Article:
Reopened Guggenheim opts to stress building's beauty over its role as museum


New York -- From the time it originally opened in 1959, Frank Lloyd Wright's Guggenheim Museum in New York has been the subject of lively debate between those who contend it's a Great Building and those who contend it's a Lousy Museum.

The Lousy Museum people say that its continuous downward ramp, its low ceilings, its slanted walls and lighting difficulties make it a terrible place to show and to look at art. The Great Building people say that Wright's monumental architectural statement is more than worth any difficulties it might cause.

Two years ago it closed for restoration and expansion; today it reopens, and the Great Building people win.

In moving many of the museum's functions, both exhibition and behind-the-scenes, elsewhere, and in opening up the entire Wright building to the public for the first time, the project in effect bowed to the essential nature of Wright's soaring rotunda as a triumphant, soul-lifting experience. By giving that space over for the reopening to a single work of art designed to show off the space, this museum dedicated to 20th century art in effect presents the architecture as one of the great works of 20th century art.

As a result of the entire $60 million project, the Guggenheim has expanded its presence in New York, allowing us to see more of its collection than ever before, and allowing us to have the grandeur of Wright's building unalloyed. In effect, we can have our cake and eat it, too.

The restoration of the Wright building stands as only one -- if the most important -- of several aspects of the giant Guggenheim project. At the Fifth Avenue and 88th Street site of Wright's building, the firm of Gwathmey Siegel & Associates has achieved a restoration/expansion that adds a 10-story annex containing offices and four floors of galleries (three of double height), increasing the total exhibition space from 31,000 to 51,000 square feet.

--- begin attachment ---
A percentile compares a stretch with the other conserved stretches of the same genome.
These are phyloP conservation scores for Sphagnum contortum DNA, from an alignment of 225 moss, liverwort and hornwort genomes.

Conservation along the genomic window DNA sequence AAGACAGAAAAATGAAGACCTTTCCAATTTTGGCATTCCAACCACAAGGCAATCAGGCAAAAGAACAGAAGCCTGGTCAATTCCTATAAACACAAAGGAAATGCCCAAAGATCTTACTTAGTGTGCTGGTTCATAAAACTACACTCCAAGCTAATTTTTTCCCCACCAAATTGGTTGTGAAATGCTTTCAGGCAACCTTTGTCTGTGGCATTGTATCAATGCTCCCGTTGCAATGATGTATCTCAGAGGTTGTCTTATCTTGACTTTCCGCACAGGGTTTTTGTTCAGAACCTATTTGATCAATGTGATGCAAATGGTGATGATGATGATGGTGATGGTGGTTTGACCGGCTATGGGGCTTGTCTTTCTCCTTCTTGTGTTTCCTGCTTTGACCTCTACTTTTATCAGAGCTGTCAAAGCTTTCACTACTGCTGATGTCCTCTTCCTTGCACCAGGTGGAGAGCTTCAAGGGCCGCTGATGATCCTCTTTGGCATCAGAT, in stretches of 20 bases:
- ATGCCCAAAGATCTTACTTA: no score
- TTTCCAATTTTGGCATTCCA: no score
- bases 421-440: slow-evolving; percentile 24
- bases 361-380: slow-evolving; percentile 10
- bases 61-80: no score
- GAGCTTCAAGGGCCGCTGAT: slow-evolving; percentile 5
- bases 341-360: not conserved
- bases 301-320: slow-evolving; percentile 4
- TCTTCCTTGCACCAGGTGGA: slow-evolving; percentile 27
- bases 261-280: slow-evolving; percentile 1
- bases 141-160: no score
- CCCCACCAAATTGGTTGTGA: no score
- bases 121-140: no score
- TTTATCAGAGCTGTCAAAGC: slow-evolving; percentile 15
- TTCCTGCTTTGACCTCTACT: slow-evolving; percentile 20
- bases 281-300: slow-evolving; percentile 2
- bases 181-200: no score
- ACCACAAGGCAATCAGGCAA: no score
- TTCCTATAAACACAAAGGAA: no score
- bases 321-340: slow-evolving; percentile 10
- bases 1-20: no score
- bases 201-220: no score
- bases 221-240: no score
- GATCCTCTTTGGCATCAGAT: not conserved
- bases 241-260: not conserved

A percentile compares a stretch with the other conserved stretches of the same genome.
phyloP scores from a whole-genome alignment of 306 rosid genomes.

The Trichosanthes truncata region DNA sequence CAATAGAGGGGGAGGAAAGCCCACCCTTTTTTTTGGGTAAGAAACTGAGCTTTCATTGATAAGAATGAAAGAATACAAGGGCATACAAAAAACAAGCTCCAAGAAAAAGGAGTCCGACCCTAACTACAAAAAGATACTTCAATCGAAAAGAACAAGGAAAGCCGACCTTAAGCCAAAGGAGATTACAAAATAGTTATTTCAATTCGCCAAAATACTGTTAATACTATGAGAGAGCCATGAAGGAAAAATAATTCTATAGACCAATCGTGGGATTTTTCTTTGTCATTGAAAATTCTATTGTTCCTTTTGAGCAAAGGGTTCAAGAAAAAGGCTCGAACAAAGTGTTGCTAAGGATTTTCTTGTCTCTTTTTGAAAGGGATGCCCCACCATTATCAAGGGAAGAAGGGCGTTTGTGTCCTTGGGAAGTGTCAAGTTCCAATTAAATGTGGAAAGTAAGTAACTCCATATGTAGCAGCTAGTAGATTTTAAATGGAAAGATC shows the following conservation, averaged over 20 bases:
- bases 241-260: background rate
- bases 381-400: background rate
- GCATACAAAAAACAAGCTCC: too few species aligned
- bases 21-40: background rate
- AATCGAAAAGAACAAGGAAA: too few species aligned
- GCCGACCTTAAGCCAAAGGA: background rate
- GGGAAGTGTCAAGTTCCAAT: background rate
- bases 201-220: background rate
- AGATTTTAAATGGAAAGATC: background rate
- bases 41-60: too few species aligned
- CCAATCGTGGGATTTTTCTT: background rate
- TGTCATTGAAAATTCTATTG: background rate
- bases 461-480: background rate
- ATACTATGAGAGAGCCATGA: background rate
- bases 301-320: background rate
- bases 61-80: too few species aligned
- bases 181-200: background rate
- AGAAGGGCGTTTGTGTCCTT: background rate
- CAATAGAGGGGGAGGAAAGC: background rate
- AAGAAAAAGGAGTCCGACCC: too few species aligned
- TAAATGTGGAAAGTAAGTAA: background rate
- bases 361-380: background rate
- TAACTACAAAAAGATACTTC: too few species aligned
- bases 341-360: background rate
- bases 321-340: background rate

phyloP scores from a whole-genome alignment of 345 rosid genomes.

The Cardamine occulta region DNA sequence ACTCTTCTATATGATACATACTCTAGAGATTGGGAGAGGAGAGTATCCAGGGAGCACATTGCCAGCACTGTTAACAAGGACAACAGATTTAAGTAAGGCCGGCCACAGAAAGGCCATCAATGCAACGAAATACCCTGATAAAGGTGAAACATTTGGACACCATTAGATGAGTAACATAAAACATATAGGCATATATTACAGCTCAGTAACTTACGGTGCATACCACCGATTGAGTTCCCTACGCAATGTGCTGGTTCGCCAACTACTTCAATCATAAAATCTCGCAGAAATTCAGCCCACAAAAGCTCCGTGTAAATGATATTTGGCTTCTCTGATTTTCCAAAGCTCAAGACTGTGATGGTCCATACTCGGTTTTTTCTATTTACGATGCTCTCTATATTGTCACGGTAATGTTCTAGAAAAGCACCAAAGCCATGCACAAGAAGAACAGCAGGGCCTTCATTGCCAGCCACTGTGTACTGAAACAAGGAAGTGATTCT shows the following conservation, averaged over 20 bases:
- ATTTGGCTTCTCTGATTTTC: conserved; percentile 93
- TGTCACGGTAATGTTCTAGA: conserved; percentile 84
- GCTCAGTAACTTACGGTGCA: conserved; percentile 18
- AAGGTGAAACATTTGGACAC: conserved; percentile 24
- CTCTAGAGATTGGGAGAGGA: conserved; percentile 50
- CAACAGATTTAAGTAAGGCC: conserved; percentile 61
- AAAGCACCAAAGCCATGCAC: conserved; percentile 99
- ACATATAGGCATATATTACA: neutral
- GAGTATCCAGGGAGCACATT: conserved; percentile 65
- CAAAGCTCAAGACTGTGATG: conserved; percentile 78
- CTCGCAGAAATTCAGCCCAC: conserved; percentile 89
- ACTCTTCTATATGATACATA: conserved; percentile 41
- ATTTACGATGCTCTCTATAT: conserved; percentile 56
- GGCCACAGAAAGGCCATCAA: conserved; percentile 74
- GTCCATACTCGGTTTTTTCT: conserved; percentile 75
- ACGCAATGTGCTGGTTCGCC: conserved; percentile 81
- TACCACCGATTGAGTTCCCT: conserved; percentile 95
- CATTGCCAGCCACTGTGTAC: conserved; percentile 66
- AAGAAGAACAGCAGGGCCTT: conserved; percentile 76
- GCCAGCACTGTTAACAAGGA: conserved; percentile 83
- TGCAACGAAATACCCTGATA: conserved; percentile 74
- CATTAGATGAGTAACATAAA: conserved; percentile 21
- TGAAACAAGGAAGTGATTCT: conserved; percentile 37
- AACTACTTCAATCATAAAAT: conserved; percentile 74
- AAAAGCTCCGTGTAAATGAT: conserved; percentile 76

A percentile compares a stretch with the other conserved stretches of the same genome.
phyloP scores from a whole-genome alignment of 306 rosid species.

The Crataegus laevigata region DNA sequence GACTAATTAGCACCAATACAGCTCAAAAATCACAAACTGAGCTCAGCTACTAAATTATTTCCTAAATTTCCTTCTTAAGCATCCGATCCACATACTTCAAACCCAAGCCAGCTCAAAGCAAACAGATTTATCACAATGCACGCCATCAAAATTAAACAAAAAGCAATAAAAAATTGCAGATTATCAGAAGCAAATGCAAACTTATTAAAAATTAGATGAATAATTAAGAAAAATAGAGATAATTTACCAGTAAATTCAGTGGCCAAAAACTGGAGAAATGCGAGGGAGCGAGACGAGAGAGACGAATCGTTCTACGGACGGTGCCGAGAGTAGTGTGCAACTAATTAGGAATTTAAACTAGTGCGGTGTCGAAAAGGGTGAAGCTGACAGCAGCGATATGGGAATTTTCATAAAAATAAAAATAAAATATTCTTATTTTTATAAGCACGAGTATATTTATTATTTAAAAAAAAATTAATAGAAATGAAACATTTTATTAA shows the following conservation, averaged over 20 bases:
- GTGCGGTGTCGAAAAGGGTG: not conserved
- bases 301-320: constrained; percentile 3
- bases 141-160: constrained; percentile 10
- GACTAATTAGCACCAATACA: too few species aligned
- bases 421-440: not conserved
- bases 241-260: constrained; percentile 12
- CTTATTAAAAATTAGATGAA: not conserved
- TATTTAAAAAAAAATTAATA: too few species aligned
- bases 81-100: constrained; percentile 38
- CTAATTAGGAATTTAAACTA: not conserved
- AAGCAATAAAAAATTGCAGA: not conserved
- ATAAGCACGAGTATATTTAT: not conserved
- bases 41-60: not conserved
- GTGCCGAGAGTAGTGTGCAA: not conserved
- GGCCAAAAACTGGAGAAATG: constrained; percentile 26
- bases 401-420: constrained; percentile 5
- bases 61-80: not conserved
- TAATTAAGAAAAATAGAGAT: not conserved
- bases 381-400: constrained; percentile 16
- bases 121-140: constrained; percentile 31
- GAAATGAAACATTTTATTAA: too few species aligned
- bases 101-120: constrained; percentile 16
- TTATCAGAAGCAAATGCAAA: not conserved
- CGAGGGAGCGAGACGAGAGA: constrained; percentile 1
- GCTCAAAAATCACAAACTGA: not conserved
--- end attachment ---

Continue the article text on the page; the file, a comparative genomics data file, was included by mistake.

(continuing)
At the same time, the museum has leased a 19th century building at 575 Broadway in the downtown SoHo art district, with interior spaces designed by Japanese architect Arata Isozaki. This building adds another 30,000 square feet of exhibition space.

And the museum has also moved into a 27,000-square-foot technical and storage facility on the west side of Manhattan, further relieving space pressures on the Wright building.

According to the Guggenheim's statements, the main complex's story annex, called the tower building, is based on a proposal Frank Lloyd Wright himself made for a "background" building at the site. In its narrow, rectangular presence at the back of the site, it attempts to be deferential and in fact probably intrudes upon Wright's statement as little as any building of its size could. It's so slim that the elevator core projects into the building's four gallery levels, making somewhat narrow spaces even narrower.

The real problem with this addition, however, lies in what the architects call its "tartan" facade, a pattern of limestone squares punctuated by four modest, painstakingly placed slits. The effect is so careful and proper that in its relationship with Wright's superbly muscular grandiosity it looks like Lillian Gish Meets John Wayne.

Once inside the museum, however, all possible reservations are overcome by the sense that Wright's building has been freed to become itself at last. In the main rotunda, the huge skylight floods the space with light, and the great, thrilling spiral of the ramp is at last open all the way to the top (formerly the top two of the building's seven levels were closed off for storage).

Moreover, all four floors of the smaller rotunda at the northern end of Wright's building, some of which were formerly given over to offices, have been opened up as public space; they connect at all levels with the main rotunda and on the second and fourth levels with the annex's galleries. Those galleries in turn connect with the main rotunda at the second, fourth, fifth and seventh levels, affording extraordinary freedom of movement and flexibility for exhibitions.

At more than one level, the public can also walk out on the terraces and roofs of Wright's building -- one of which has been turned into a tiny sculpture garden -- and enjoy the greenery of Central Park across Fifth Avenue. To anyone who has any feel for architecture, discovering Wright's building to the full for the first time creates a sense of exhilaration that must be something like a child's first visit to Disneyland.

To inaugurate the reopening of the main complex and the opening of the SoHo building, the Guggenheim has mounted an exhibition program called "The Guggenheim Museum and the Art of This Century." Designed to show off both the range and riches of the collection and the scope of exhibition possibilities, it consists of three parts.